Per VD11, Chapter I, paragraphs 9 and 10, participating States shall exchange annually information on their military forces in the zone of application not later than December 15 of each year.

Turkmenistan has not provided its annual VD11 data effective as of January 1, 2019. Turkmenistan has not provided such VD11 data since January 2015, when it provided its data effective as of January 1, 2015.

Per Vienna Document Plus Decision No. 9/12, participating States shall notify annually at least one major military exercise or activity if no military activity otherwise meets Chapter V notification thresholds.

Turkmenistan failed to provide advance notification of at least one major military exercise or activity during calendar year 2019, although regional news media reported that a Special Forces exercise called “Brave Turkmen” was held on September 5, 2019.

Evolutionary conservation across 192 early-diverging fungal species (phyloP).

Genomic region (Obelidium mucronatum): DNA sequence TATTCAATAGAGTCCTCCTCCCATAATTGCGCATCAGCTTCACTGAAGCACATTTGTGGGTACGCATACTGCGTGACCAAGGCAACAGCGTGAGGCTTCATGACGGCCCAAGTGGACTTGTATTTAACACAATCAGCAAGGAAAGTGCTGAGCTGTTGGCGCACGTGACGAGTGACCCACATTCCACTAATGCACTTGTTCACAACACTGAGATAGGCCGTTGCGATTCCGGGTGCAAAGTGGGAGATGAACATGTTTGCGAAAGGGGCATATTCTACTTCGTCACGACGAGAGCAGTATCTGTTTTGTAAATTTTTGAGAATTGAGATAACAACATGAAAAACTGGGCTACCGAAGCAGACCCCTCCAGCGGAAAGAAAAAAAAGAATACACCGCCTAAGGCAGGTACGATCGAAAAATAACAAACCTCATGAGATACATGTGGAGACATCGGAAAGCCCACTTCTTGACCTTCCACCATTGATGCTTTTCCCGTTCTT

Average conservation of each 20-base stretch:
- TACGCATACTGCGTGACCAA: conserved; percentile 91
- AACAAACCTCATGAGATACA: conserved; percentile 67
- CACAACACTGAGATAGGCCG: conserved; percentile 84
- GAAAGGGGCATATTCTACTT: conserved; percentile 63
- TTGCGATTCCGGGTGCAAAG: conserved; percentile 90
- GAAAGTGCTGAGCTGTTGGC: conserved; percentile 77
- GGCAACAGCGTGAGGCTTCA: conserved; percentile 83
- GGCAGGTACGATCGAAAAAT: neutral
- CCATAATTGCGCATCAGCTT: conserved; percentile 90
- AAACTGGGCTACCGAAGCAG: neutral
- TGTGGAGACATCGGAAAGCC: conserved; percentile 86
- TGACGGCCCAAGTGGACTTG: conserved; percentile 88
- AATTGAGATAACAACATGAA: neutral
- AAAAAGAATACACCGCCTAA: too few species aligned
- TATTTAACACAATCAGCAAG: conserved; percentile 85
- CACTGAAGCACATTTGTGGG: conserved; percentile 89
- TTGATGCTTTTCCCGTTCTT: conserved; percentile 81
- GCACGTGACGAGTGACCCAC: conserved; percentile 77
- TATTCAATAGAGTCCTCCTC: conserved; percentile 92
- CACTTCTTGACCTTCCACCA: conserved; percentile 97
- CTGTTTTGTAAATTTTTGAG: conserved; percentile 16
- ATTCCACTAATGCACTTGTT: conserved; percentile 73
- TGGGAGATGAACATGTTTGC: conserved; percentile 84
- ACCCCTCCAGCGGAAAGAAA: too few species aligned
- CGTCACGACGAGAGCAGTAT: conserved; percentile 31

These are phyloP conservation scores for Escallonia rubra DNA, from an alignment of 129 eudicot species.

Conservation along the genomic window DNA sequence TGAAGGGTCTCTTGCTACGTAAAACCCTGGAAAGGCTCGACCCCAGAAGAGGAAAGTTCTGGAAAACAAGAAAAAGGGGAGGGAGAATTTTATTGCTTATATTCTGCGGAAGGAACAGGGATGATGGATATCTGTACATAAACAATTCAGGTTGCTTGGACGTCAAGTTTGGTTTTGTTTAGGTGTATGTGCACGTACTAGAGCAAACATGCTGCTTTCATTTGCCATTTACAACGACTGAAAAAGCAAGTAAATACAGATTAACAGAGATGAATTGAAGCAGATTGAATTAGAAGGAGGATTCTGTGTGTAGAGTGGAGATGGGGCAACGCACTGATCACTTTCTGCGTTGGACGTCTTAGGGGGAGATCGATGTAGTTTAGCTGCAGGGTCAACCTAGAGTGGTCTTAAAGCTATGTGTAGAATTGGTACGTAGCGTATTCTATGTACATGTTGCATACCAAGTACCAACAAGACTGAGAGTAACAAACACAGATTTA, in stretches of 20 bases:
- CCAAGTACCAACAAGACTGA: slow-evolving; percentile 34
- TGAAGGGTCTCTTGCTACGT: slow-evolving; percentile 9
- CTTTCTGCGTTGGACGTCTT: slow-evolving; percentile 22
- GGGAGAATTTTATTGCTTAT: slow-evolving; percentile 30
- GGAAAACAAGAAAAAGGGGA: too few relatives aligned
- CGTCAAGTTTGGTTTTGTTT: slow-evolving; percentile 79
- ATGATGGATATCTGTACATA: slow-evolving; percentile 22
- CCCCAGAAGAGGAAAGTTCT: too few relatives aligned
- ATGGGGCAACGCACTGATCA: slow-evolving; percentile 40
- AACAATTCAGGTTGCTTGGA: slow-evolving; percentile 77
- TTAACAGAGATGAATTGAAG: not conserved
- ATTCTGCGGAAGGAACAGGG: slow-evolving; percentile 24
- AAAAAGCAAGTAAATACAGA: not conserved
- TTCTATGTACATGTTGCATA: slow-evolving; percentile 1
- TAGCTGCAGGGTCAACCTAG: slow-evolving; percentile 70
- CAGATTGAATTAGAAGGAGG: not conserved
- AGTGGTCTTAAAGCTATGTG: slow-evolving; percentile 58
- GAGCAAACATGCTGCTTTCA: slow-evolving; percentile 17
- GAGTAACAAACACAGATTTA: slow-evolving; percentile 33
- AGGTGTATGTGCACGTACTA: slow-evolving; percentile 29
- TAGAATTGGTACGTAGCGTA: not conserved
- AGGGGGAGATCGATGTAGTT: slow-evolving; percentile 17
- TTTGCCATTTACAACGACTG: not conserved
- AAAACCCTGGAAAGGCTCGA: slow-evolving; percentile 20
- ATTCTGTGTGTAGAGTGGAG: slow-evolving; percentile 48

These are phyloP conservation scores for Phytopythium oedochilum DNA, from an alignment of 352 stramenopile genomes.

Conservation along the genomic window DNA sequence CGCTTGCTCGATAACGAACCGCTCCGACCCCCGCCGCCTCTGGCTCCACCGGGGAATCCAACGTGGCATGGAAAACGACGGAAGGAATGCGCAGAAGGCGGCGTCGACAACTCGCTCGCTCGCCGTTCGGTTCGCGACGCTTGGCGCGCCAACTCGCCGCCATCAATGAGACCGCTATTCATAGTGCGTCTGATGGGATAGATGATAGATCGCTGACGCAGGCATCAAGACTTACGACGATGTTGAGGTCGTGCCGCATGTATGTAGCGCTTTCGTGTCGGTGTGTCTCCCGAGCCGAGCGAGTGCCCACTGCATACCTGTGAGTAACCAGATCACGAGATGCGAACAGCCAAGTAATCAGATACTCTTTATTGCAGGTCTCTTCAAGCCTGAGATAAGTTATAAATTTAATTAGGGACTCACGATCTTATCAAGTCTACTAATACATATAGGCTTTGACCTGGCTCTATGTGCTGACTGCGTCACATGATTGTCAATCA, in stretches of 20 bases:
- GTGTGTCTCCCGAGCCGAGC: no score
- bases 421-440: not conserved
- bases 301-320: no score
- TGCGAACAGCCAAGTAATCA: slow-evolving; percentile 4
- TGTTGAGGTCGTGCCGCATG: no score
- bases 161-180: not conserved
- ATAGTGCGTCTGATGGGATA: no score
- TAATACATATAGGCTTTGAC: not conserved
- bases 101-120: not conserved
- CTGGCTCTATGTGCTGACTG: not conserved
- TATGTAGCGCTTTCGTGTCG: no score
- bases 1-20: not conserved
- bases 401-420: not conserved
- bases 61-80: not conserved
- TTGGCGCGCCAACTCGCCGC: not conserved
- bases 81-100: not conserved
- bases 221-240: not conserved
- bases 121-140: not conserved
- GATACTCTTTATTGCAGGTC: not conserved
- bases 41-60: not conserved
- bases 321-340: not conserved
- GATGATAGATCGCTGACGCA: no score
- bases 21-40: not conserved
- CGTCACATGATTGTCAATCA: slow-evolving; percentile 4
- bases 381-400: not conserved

EFFORTS TO RESOLVE ADHERENCE CONCERNS AND NEXT STEPS

The United States discussed bilaterally with Turkmenistan its VD11 commitments and failure to provide an annual CSBMs data declaration. The United States has encouraged Turkmenistan to provide its overdue VD11 data on its armed forces valid as of January 1, 2019, and to return to its previous practice of providing an annual VD11 data declaration.

The United States will work with Turkmenistan to encourage it to improve its implementation, and will seek opportunities at future meetings of the FSC attended by a Turkmenistan representative, including the Annual Implementation Assessment Meeting and annual data exchange, to encourage Turkmenistan and all other participating States to provide data on a timely basis, consistent with VD11, Chapter I commitments. The United States will encourage other states to engage Turkmenistan as well.

REPUBLIC OF TAJIKISTAN (TAJIKISTAN)